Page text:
Matsuyani, Japanese pine rosin pitch.

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Re: Matsuyani, Japanese pine rosin pitch.

Postby Doug Sanders » Mon Mar 23, 2015 8:01 pm

I can't think of a way to get the extra oil out, unless you can heat the mixture until the oil separates? So, maybe start again instead of adding more dry ingredients.

50ml oil= 46g oil
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Re: Matsuyani, Japanese pine rosin pitch.

Postby Andrey N » Wed Mar 25, 2015 9:15 am

Please describe, what should be the resin after cooling ? What's it like in consistency ?
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Re: Matsuyani, Japanese pine rosin pitch.

Postby Ford » Wed Mar 25, 2015 2:35 pm

It should be hard, hard enough so that it will break when hit with a hammer.
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Re: Matsuyani, Japanese pine rosin pitch.

Postby Andrey N » Wed Mar 25, 2015 3:33 pm

Ford wrote:It should be hard, hard enough so that it will break when hit with a hammer.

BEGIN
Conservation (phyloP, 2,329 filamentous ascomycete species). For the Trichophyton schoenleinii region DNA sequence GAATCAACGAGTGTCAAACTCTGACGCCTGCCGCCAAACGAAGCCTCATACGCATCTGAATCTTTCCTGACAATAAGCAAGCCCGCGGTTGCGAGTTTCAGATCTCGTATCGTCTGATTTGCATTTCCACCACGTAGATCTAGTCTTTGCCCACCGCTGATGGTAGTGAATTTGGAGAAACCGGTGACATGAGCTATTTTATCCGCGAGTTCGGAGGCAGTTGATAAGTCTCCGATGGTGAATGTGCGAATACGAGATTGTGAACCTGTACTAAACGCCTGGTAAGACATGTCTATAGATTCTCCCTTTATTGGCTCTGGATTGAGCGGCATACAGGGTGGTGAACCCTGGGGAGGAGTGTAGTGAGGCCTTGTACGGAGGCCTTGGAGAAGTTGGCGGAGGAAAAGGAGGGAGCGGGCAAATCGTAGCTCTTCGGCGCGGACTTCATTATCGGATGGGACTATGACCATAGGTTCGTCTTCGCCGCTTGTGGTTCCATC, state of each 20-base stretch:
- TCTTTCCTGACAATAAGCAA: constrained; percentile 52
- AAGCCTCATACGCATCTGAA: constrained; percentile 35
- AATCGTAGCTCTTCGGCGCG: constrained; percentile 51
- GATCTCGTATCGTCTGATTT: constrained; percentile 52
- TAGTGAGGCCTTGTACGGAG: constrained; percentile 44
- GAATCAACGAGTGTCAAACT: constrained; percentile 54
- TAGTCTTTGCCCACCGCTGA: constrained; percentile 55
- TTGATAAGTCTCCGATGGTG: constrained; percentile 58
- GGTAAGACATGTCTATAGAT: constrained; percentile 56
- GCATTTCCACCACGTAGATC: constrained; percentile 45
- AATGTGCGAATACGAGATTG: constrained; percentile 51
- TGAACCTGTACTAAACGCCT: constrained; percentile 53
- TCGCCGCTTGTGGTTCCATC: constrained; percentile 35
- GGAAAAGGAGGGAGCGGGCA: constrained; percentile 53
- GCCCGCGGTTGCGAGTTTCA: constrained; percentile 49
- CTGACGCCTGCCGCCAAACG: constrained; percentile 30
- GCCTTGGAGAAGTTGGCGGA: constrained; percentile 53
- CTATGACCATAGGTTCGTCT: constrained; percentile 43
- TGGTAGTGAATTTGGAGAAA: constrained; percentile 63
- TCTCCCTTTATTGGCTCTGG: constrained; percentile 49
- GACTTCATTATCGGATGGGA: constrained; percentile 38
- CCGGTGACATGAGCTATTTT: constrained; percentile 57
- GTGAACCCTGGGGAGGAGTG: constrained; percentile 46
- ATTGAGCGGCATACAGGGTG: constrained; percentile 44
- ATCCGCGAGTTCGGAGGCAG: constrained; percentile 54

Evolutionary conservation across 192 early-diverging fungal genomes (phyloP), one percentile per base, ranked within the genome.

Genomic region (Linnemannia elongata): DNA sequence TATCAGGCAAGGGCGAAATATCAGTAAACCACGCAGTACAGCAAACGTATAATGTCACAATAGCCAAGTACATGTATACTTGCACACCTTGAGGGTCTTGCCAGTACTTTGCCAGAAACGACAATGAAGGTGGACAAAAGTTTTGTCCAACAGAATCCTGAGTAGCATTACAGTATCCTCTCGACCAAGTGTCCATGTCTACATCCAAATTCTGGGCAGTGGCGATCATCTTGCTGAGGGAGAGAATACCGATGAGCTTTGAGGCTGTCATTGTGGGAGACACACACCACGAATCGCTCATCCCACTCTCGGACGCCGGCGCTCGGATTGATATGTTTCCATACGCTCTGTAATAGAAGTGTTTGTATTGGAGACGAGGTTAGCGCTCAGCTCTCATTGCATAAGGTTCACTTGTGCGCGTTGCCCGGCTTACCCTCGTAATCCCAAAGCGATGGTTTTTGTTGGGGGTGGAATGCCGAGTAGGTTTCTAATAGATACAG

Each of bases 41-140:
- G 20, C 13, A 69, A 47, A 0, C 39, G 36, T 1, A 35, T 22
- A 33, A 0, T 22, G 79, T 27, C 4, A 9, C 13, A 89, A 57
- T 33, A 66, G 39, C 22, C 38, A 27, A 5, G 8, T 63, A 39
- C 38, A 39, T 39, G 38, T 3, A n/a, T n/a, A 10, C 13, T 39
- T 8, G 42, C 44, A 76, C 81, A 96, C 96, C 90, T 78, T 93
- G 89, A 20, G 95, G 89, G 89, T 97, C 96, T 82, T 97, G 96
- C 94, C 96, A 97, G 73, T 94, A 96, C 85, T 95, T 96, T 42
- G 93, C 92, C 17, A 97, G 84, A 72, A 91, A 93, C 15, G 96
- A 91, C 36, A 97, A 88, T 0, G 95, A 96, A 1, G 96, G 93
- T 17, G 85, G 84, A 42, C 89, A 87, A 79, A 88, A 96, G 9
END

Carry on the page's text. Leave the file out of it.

Sorry for the amateur question, since I'm just starting to learn this technique, if it breaks on impact hammer then how to operate in the technique uchidashi ?
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Re: Matsuyani, Japanese pine rosin pitch.

Postby Ford » Wed Mar 25, 2015 4:51 pm

for uchidashi you must work fast and while the pitch is still warm enough to move.
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Re: Matsuyani, Japanese pine rosin pitch.

Postby Travis C » Sun Jun 21, 2015 2:21 am

Thanks for the recipe, and coloring tips. I'm now nearly in the game!
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Re: Matsuyani, Japanese pine rosin pitch.

Postby Alfred C » Tue May 02, 2017 8:33 pm

Thanks for the info Ford~ Pitch came out fantastic. On to chisel making~
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Pine gum rosin, kaolin clay, and charcoal float powder.
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Finally started melting.
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I added the clay little by little. At first, I used a teaspoon of the charcoal and it went pitch black. I eventually used 50ml of charcoal for good measure.
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Done!
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Re: Matsuyani, Japanese pine rosin pitch.

Postby Steve » Sat May 06, 2017 12:51 am

Well done! Looks great. (make some tsuba,...)
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Re: Matsuyani, Japanese pine rosin pitch.

Postby Ford » Sat May 06, 2017 1:32 am

Alfred

I eventually used 50ml of charcoal for good measure.


oh dear. :lipssealed...

For everyone else; the recipe specifies a teaspoon (15ml). THAT is the 'good measure', the exact amount needed.
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